Although Arleen is not working, many of the other characters in the book are, or were, until they were evicted.  Desmond notes that workers who involuntarily lost their housing were roughly 20 percent more likely subsequently lose their jobs, compared to similar workers who did not [10]. [GM2] As eviction leads to so many destabilizing, downstream effects that place individuals and their communities on a downward trajectory, Desmond argues that eviction is a cause, not just a condition, of poverty. As James Baldwin wrote in Fifth Avenue, Uptown  “Anyone who has ever struggled with poverty knows how extremely expensive it is to be poor; and if one is a member of a captive population, economically speaking, one's feet have simply been placed on the treadmill forever." [11]

On April 4th, our interdisciplinary book club met at The Laughing Monk Brewery to discuss the relevance of Desmond’s work to our communities and professional practice here in the Bay Area. In the Mission neighborhood, where many of us work at Zuckerberg San Francisco General Hospital, the Anti-Eviction Mapping Project documents that there have been 908 evictions since 2011 [12]. They also have a map of all evictions in San Francisco, stratified by type, which shows that nuisance evictions are the 3rd most common cause.

 

The statistics and arguments in Desmond’s book support the theory that of all the social determinants of health, housing insecurity may be one of the most detrimental. For those of you who may be new to the term, “social determinants of health,” the WHO defines them as the forces that lead to health inequities and are beyond the span of control of the individual, and include education, race, neighborhood, and labor and housing markets [13]. According to a study by Galea et al, social factors are attributable to more deaths in the US than are acute MI’s, CVA, and lung cancer [14].

 Image source:  http://kff.org/disparities-policy/issue-brief/beyond-health-care-the-role-of-social-determinants-in-promoting-health-and-health-equity/

Image source:

http://kff.org/disparities-policy/issue-brief/beyond-health-care-the-role-of-social-determinants-in-promoting-health-and-health-equity/

In San Francisco, the Department of Public Health began to treat housing instability as a public health issue. They saw that many of their highest users and those who were severely disabled often did not qualify for low-income housing, so they opened their own housing facilities [15]. They obtained federal funds dedicated for initiatives based on Housing First, which is an approach that reduces barriers, such as preconditions of abstinence, to housing, under the belief that addiction and mental health issues will improve after individuals attain a safe living situation. In 2009, JAMA published an article showing that implementation of a Housing First intervention for chronically homeless individuals with severe alcohol problems and high service use lead to a decrease in health care and public service use, saving an average of $2,449 per person after accounting for housing program costs [16].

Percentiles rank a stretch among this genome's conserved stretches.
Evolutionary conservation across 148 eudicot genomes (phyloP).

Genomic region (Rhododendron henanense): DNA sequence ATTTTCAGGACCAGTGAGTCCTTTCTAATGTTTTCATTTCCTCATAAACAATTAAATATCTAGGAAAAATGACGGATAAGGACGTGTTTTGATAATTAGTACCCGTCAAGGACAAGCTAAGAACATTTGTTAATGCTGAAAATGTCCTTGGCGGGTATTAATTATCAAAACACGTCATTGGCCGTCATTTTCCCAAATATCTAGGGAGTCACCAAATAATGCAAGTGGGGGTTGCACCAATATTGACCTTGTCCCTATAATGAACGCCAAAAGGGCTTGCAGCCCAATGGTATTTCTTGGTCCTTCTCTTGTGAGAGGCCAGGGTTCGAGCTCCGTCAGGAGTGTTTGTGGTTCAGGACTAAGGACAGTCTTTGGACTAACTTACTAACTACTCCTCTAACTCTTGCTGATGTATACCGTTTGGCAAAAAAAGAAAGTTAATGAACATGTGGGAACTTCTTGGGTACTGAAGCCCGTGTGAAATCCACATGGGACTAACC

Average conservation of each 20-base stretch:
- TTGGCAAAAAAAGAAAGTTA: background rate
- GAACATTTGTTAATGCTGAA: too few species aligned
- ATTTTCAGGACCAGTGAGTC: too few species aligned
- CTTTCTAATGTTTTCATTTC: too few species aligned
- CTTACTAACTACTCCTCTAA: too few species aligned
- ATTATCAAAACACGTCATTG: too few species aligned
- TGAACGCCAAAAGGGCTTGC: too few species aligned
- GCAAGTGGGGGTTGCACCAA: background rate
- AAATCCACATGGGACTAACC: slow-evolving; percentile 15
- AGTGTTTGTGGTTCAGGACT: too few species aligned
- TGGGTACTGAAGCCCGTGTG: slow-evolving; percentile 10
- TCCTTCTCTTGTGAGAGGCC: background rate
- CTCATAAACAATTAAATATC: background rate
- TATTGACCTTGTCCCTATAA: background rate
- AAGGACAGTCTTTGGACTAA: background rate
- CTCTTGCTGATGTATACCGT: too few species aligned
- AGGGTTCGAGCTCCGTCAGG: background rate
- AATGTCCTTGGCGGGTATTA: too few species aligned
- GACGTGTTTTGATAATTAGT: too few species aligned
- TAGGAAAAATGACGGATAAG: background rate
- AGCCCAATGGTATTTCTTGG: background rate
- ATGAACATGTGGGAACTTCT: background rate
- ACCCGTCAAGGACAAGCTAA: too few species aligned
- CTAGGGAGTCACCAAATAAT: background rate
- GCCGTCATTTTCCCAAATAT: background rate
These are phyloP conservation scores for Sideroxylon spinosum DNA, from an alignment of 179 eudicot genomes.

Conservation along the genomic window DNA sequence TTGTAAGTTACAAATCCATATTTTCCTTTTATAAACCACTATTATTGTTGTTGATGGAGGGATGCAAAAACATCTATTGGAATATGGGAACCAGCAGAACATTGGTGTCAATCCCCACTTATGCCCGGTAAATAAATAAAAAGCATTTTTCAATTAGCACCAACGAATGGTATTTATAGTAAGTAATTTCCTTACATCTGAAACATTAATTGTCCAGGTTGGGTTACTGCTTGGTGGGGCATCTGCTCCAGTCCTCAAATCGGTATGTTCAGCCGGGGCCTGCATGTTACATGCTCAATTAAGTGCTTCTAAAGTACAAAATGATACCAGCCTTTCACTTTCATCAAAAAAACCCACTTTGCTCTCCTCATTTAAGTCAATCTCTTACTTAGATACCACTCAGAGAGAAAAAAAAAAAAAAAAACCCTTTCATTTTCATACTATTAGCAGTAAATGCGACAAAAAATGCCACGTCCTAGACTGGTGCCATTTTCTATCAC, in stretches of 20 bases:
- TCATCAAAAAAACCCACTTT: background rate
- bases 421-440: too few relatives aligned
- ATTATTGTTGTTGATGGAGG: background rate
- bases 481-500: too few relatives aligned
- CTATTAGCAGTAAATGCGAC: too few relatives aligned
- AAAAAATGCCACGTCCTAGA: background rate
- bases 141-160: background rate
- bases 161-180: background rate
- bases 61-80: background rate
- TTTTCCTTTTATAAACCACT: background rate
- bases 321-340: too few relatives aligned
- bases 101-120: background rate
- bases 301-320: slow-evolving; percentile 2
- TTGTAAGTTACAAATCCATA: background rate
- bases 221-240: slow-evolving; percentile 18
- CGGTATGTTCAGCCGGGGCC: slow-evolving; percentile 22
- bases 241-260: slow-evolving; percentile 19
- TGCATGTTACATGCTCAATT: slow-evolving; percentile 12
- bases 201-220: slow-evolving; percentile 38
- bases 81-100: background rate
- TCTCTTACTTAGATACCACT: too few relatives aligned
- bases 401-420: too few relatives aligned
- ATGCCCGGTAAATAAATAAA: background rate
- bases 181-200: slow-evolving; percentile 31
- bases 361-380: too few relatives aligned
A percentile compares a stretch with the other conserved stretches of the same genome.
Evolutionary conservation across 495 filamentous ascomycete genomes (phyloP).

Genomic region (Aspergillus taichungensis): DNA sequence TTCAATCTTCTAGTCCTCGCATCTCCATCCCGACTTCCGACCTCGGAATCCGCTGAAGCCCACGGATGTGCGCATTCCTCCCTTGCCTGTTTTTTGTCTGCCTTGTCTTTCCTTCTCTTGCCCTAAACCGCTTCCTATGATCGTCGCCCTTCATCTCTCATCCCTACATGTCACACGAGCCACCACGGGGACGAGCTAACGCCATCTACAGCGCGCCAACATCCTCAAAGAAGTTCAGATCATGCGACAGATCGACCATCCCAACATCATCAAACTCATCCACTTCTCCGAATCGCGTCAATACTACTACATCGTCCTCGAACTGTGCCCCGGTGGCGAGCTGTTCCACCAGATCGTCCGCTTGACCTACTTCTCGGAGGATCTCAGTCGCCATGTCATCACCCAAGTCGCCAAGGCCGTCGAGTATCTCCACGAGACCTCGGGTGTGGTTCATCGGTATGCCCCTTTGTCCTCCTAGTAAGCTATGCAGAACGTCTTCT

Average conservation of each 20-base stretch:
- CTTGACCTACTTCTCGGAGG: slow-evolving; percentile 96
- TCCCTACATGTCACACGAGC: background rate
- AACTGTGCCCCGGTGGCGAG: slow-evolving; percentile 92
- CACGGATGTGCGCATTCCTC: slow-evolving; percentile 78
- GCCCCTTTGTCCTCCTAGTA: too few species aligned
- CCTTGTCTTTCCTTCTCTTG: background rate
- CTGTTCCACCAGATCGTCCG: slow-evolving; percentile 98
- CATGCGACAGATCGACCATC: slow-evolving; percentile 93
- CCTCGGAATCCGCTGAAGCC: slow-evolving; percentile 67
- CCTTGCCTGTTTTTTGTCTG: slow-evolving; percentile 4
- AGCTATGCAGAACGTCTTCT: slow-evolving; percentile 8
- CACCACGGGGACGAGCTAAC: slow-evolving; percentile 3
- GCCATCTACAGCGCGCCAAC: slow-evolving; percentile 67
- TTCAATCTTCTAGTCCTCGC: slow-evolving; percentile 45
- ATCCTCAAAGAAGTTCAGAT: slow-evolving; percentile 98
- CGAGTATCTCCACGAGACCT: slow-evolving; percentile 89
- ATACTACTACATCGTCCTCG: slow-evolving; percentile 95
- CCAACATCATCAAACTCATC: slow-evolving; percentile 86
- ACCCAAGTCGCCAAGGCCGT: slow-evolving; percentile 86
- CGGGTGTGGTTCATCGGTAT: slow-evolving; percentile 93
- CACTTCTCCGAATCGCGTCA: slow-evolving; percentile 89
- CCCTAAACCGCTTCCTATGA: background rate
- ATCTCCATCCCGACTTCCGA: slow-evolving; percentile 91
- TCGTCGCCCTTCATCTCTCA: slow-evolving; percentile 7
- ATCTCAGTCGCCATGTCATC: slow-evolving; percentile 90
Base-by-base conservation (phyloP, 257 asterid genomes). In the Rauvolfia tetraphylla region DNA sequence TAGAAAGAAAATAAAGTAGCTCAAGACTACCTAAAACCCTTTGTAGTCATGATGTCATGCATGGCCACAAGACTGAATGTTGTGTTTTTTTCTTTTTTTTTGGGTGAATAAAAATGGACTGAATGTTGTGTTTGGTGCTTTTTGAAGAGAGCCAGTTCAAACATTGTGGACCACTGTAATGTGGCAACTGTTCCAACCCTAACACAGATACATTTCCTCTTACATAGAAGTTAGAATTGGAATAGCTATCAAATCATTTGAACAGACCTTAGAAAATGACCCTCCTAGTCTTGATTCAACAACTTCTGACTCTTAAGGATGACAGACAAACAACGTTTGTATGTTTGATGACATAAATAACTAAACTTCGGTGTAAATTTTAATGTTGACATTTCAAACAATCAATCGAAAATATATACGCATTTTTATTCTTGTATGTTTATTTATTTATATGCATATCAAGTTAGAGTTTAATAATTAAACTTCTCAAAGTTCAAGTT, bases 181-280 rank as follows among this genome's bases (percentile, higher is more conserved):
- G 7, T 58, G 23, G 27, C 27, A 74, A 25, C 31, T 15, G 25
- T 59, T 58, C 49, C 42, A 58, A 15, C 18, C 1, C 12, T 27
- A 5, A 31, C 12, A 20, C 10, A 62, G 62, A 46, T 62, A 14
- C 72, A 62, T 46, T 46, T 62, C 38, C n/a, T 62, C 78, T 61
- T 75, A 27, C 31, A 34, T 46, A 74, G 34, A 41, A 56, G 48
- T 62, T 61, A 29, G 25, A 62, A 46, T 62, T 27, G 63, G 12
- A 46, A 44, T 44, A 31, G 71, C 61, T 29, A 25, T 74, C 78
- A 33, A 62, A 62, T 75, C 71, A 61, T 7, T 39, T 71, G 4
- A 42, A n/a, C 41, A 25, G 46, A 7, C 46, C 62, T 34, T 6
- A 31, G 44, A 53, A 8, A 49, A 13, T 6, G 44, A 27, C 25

Even with the involvement of local government, there still isn’t enough low-cost or subsidized housing to meet the demand. As Dr. Barry Zevin, the medical director of the San Francisco Street Medicine & Shelter Health Team, stated, “We are trying to find local solutions to a national problem.” That being said, it does seem like San Francisco faces some additional challenges due to particularly high rents and limited space. According to Trulia, the median price of a one-bedroom apartment in SF was just shy of $3,000 month in October of 2016. According to an article in Quartz, in 2005, the Bay Area added 64,000 in jobs but only 5,000 new homes were built[17. In San Francisco, there are an estimated 6,000- 7,000 homeless people in the city every night, and public health records suggest that a whopping 13,000 – 14,000 people experience homelessness at some point during the year [18]. As Dr. Zevin summarizes, we have a “liberal ethos that crashes up against incredible disparity.”

April Bassett, a captain & community paramedic with the San Francisco Fire Department who focuses on improving care for the city’s frequent 911-users, addressed the myth of the existence of a strong safety net: “Let’s talk about how hard it is to get benefits in the city.” In order to get social services, you need an ID. In order to get an ID mailed to you, you need an address. Furthermore, if you have an untreated psychiatric condition, you may be too disorganized to complete the multi-step process of obtaining an ID. Dr. Zevin, much like April and Desmond, has learned just “how hard the gains are, yet how easy and multiplying the losses are.”